William Hall was a 21-year old senior at Whittier College when his newly formed William Hall Chorale gave its first concert in February, 1956.
"I guess there was some ego involved in naming the group after me," Hall recalls today, "But I don't remember it."
Nearly 30 years later, the reason for Hall's name on the ensemble is clear: It is his choral sound, personality and musical taste that have molded the fortunes of the group and allowed it to thrive. After three decades of performing, not only throughout Southern California but also in tours across the country and in Europe and Asia, the Hall Chorale has earned its solid musical reputation, and a high place among American choral organizations.
Where will the 120-voice ensemble be when the actual anniversary of that first concert comes around, in February, 1986?
"Appropriately enough, on tour," answers the tanned, trim and still youthful-looking Hall, now 51. "We leave in January and return in March, traveling from here to Victoria, B.C., across the top of the United States, all over the Midwest, going as far east as Tennessee, then through the South. We will sing 58 concerts in those three months. Then, a week after we get home, the tour group (24 singers) appears on the international vocal ensemble series at Ambassador Auditorium, March 26."
Hall, who has taught at Chapman College in Orange for the past quarter-century, says he never really appreciated the wealth of choral talent to be found here, plus the climate and the advantages of California urban living, until he was offered in recent years three different and prestigious choral posts at universities and conservatories across the United States.
"Suddenly, I realized how beautiful my life and situation are, right here," he recalls. "I think that's what keeps me from burnout, after all these years--the realization that what I have here is so special."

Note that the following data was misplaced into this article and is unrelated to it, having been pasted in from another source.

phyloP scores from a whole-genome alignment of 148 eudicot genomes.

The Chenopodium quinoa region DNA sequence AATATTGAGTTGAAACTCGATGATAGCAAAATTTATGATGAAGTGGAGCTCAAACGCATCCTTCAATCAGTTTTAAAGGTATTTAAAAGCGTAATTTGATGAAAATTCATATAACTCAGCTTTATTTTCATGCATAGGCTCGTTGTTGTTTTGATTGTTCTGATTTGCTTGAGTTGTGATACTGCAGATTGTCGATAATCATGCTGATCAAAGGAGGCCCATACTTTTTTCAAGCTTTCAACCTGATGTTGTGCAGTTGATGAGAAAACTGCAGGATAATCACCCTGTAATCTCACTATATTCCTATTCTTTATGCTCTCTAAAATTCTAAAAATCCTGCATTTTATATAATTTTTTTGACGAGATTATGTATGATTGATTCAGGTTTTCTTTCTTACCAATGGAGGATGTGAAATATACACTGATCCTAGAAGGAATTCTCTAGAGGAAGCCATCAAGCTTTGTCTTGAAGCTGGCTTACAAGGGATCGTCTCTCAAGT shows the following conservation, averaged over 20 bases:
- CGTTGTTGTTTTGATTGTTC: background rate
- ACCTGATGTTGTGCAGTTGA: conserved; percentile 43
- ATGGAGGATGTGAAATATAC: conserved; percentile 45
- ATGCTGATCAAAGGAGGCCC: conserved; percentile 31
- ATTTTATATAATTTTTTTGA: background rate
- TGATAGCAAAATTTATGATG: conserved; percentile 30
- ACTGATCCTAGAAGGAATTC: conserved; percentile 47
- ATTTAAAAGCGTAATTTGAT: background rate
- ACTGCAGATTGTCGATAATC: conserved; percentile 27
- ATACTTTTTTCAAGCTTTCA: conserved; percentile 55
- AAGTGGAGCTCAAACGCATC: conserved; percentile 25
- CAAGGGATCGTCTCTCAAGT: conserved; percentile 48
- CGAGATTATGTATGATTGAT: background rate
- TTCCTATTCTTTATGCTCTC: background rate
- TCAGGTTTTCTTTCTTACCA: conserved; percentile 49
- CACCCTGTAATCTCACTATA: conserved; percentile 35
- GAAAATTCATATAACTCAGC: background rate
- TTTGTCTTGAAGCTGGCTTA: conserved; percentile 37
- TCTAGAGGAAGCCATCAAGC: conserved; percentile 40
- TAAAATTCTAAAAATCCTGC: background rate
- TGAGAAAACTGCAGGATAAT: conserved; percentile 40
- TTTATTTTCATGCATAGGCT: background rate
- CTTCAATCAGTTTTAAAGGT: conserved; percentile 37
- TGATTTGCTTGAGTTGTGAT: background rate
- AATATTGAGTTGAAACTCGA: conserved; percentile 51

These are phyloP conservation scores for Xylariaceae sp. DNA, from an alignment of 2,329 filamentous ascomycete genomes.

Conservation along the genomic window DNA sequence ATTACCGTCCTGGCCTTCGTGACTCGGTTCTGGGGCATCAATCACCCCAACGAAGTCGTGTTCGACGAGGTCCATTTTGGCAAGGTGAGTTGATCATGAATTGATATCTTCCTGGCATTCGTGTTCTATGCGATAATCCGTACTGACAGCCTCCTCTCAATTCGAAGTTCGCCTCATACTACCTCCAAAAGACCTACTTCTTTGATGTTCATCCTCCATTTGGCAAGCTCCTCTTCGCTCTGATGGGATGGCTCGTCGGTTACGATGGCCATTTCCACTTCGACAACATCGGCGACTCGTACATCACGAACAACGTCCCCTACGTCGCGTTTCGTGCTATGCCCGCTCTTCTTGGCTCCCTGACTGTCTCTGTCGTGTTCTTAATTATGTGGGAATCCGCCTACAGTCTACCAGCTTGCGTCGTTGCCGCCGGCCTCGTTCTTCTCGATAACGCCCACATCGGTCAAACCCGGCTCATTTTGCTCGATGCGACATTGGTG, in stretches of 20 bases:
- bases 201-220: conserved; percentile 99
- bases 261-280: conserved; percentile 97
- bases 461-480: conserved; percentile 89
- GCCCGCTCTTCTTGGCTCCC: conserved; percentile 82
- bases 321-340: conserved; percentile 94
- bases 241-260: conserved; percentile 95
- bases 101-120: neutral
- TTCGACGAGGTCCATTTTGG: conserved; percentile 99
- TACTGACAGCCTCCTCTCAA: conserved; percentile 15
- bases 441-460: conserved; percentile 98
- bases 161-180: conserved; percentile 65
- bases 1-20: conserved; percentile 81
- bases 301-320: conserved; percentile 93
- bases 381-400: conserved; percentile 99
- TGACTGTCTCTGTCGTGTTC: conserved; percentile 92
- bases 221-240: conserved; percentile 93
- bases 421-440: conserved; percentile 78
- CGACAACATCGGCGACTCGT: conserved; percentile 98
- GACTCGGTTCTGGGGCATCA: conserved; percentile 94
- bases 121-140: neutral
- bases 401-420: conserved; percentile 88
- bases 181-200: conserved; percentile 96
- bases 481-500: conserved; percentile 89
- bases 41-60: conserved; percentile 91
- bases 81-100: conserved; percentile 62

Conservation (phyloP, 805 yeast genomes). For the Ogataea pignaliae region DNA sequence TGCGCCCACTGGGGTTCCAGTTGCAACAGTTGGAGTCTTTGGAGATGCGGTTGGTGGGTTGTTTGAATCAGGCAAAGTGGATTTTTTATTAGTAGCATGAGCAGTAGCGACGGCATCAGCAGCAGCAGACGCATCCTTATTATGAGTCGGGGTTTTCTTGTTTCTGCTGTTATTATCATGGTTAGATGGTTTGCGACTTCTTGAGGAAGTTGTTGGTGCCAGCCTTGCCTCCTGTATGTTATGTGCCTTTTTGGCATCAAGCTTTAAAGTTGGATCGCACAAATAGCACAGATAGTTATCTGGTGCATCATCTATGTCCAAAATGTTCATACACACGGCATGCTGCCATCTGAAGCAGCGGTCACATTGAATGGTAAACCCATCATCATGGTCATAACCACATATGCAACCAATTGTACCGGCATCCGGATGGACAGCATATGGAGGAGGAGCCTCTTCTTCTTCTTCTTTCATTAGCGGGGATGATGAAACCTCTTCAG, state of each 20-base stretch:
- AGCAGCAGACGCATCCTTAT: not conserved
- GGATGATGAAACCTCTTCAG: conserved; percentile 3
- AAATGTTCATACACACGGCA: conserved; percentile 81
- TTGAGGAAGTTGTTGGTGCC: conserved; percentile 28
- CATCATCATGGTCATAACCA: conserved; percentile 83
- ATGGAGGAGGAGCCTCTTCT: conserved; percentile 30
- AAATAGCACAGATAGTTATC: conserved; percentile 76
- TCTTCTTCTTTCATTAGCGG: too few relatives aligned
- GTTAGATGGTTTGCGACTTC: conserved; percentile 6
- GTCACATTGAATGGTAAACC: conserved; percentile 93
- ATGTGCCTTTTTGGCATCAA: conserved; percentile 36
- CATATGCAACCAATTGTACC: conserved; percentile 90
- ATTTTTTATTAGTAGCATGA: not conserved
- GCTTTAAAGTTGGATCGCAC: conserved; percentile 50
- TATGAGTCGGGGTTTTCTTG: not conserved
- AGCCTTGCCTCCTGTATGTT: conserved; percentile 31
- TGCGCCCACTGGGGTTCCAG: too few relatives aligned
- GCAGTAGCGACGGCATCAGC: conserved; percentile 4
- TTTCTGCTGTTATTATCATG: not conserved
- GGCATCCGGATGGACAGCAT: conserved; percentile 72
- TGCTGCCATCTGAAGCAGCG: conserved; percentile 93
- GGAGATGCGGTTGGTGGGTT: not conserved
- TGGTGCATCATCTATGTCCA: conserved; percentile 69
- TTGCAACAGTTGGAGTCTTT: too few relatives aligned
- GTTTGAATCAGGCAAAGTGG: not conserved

The 30th season of the William Hall Chorale begins next Sunday night at 8 in the Pavilion of the Music Center, when the chorale and orchestra present Verdi's Requiem.
Reduced forces will give three performances of Handel's "Messiah," in Hall's Baroque version, at Pasadena Presbyterian Church, Dec. 13, 14 and 15. The third event of the subscription series is the Ambassador appearance, March 26. The season ends with a multimedia presentation of Benjamin Britten's "War Requiem," to be presented in Royce Hall at UCLA, May 31.
AT THE PHILHARMONIC: Andre Previn's second program of the 1985-86 Los Angeles Philharmonic season presents the new music director as both conductor and pianist, and introduces to Philharmonic audiences Benjamin Britten's "Spring" Symphony (1948). As soloist, Previn will be heard in Mozart's Piano Concert in G, K. 453. In the Britten work, the vocal soloists will be Sheila Armstrong, Christine Cairns and Robert Tear. The Los Angeles Master Chorale and Pasadena Boys Choir will assist. This program will be given Thursday and Friday nights, and next Sunday afternoon, in the Pavilion of the Music Center.
Saturday night, the orchestra travels to Santa Ana High School Auditorium, where Previn will conduct works by Mussorgsky, Smetana, Tchaikovsky and Prokofiev.
PEOPLE: Nicholas Slonimsky, composer and musical lexicographer, has been named 1985 Regents' Lecturer at UCLA in the College of Fine Arts. In addition to visiting selected classes in the department of music, Slonimsky, 91, will present a free public lecture, Nov. 6 at 8 p.m. in Schoenberg Hall Auditorium on the Westwood campus. . . . Pianist Daniel Pollack and conductor Lalo Schifrin open the 1985-86 season of the Glendale Symphony, Saturday night at 8:30 in the Pavilion of the Music Center. . . .
Choral conductor/arranger Jester Hairston will be honored in "An Academic Tribute to Jester Hairston" at Cal State Los Angeles, Saturday from 10 a.m. to 3 p.m. Information: (213) 224-3501. . . . Leonard Slatkin, Virginia Eskin, William Kraft and Willis Patterson are the 1985 honorees at the seventh annual awards luncheon given by the National Assn. of Composers, USA, Nov. 2 at the Bonaventure Hotel.